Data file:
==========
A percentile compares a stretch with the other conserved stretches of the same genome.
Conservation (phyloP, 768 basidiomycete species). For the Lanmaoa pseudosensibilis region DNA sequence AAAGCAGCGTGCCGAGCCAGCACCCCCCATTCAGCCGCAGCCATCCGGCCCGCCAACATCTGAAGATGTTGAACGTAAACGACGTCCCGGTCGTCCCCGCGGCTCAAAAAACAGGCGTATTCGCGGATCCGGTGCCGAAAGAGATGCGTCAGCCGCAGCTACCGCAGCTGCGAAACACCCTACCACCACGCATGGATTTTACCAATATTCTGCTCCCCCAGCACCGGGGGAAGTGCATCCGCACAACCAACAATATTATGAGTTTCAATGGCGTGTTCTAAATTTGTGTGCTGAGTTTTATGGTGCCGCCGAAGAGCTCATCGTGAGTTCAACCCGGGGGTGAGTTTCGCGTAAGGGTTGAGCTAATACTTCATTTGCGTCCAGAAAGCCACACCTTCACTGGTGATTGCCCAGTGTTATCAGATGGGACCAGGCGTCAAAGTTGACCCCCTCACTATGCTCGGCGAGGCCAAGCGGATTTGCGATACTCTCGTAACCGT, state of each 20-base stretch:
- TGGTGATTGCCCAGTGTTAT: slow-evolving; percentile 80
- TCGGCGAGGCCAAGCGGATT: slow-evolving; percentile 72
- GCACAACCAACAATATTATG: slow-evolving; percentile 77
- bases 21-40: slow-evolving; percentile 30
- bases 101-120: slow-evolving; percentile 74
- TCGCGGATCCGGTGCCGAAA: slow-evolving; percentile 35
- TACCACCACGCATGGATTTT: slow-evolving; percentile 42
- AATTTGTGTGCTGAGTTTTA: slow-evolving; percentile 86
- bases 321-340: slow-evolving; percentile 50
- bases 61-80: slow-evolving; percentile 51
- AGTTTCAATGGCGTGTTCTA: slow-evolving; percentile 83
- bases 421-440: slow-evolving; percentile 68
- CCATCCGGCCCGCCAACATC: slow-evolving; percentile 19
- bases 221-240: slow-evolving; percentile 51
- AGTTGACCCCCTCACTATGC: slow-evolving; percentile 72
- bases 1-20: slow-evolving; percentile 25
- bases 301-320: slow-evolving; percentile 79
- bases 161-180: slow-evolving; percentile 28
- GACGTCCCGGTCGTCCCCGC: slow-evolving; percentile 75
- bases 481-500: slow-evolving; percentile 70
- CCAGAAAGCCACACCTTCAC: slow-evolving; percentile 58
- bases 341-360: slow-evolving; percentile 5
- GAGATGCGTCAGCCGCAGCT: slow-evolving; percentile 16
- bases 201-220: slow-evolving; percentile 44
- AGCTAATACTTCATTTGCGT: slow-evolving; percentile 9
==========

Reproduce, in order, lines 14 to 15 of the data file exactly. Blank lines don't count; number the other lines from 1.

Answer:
- bases 421-440: slow-evolving; percentile 68
- CCATCCGGCCCGCCAACATC: slow-evolving; percentile 19